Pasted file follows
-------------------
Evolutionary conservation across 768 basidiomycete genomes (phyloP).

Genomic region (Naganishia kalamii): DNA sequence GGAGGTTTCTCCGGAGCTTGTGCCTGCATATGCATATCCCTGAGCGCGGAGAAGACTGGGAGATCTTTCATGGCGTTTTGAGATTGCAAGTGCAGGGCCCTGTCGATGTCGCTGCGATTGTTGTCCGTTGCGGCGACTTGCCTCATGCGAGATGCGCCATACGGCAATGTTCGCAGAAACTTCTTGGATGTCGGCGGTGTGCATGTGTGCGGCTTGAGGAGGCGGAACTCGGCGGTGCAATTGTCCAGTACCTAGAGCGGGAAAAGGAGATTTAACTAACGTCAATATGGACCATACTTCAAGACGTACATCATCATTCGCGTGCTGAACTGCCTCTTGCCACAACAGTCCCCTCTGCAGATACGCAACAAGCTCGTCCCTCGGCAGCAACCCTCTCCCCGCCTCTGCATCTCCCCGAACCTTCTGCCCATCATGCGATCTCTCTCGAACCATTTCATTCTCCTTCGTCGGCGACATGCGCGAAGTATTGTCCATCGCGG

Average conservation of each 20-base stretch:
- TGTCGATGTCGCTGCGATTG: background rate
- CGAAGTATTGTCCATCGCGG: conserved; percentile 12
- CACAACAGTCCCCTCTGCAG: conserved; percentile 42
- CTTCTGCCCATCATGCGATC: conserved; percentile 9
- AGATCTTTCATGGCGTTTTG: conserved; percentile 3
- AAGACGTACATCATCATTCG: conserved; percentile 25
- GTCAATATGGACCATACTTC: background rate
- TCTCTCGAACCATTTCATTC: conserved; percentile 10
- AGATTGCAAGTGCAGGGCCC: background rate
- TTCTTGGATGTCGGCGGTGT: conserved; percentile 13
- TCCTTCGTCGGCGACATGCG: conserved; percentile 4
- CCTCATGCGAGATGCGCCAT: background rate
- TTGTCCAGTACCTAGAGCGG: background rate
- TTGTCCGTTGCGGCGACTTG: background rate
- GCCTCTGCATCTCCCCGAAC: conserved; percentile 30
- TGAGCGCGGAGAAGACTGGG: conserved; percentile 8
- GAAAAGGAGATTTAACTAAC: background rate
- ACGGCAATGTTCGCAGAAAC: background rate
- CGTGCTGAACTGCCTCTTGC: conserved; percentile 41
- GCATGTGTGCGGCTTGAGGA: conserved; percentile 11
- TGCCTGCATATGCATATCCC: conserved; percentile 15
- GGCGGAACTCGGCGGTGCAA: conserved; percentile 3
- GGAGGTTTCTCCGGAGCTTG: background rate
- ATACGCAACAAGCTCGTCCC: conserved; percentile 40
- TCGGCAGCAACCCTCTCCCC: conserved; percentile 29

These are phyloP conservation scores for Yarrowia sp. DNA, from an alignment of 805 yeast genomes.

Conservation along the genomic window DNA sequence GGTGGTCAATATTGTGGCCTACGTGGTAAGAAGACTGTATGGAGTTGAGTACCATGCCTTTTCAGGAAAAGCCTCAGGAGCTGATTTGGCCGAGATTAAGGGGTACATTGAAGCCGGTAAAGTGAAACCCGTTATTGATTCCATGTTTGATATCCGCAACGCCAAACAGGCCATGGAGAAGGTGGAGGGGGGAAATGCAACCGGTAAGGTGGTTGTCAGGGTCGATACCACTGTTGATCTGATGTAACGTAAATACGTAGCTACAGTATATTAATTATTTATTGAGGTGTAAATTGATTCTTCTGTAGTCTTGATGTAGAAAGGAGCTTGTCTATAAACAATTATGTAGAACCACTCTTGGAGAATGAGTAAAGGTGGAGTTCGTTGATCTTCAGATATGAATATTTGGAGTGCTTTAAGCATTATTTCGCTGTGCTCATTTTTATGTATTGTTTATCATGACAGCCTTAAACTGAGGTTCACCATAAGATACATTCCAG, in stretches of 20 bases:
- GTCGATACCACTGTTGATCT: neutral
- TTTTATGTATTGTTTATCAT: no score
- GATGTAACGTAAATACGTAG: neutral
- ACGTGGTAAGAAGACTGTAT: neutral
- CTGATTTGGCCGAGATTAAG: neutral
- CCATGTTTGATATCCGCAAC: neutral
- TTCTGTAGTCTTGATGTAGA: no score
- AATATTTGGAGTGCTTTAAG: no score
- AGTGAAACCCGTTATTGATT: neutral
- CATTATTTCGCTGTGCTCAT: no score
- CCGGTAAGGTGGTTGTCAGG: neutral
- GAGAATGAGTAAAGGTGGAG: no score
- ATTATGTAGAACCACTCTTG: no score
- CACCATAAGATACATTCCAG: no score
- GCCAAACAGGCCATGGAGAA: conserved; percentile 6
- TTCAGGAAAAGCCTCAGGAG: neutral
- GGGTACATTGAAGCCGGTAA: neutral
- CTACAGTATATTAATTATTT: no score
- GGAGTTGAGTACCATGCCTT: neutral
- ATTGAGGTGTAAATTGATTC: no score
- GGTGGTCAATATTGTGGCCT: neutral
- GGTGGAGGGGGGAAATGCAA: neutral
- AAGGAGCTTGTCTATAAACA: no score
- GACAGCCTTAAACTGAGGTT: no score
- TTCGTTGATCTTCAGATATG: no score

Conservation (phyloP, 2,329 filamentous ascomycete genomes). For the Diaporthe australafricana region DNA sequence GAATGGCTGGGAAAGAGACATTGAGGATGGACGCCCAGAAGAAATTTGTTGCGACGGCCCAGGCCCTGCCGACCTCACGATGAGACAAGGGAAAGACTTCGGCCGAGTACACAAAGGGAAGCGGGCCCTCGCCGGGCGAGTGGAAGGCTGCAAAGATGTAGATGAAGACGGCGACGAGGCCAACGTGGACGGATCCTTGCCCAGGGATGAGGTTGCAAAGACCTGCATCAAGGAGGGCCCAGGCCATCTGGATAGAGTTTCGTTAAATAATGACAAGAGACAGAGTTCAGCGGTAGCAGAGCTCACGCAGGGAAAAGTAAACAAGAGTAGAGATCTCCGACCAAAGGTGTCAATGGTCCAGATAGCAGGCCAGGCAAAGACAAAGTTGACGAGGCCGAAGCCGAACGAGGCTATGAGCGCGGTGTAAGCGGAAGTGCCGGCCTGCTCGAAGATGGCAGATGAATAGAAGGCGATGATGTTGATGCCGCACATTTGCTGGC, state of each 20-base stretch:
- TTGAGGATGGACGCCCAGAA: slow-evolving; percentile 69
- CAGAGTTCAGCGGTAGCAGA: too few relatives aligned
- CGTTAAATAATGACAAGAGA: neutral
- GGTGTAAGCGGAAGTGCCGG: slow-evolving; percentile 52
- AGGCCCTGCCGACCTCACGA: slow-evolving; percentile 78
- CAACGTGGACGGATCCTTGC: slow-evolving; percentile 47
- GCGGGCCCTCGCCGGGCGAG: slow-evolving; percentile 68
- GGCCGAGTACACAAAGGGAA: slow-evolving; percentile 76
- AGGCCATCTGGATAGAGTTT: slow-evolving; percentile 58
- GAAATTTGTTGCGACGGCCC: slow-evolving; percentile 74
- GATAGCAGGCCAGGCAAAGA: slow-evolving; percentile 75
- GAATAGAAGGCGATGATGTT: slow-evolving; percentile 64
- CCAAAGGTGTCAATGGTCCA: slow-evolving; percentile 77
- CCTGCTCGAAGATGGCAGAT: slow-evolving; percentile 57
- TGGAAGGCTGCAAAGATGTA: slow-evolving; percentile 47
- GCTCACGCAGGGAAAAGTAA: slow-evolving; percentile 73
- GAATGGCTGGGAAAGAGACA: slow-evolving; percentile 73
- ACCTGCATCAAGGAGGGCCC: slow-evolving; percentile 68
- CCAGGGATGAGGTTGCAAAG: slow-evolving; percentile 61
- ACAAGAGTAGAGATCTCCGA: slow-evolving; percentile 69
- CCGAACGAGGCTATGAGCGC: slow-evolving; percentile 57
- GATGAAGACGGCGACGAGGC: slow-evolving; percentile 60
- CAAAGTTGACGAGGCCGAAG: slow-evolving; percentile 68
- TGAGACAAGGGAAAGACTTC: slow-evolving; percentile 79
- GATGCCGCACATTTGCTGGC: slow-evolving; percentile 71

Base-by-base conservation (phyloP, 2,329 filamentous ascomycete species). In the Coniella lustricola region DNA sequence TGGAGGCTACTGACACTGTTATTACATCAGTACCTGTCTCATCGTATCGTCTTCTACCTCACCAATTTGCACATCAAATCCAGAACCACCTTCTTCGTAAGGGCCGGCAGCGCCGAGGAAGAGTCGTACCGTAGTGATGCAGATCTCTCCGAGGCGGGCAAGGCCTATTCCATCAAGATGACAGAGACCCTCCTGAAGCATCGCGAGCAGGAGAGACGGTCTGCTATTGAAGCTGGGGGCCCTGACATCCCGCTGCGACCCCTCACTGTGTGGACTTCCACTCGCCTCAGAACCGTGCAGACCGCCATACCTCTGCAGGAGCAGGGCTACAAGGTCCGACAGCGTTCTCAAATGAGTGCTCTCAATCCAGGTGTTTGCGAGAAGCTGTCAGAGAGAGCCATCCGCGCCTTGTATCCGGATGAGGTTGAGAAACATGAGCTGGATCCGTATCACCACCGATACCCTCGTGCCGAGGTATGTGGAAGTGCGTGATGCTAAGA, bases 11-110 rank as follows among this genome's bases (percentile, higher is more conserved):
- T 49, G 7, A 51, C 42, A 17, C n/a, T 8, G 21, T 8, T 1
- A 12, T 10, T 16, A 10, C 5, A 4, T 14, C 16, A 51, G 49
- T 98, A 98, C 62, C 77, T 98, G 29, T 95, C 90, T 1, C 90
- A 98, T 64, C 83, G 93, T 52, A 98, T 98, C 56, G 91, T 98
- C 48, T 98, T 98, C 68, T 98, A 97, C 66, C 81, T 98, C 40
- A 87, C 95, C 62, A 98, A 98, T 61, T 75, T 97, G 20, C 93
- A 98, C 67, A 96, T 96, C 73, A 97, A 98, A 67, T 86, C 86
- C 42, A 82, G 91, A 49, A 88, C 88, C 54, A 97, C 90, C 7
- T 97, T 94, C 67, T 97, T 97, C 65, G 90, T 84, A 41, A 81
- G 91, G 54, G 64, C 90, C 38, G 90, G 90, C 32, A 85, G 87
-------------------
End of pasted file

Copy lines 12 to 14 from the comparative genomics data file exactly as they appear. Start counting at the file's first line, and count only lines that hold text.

- AGATTGCAAGTGCAGGGCCC: background rate
- TTCTTGGATGTCGGCGGTGT: conserved; percentile 13
- TCCTTCGTCGGCGACATGCG: conserved; percentile 4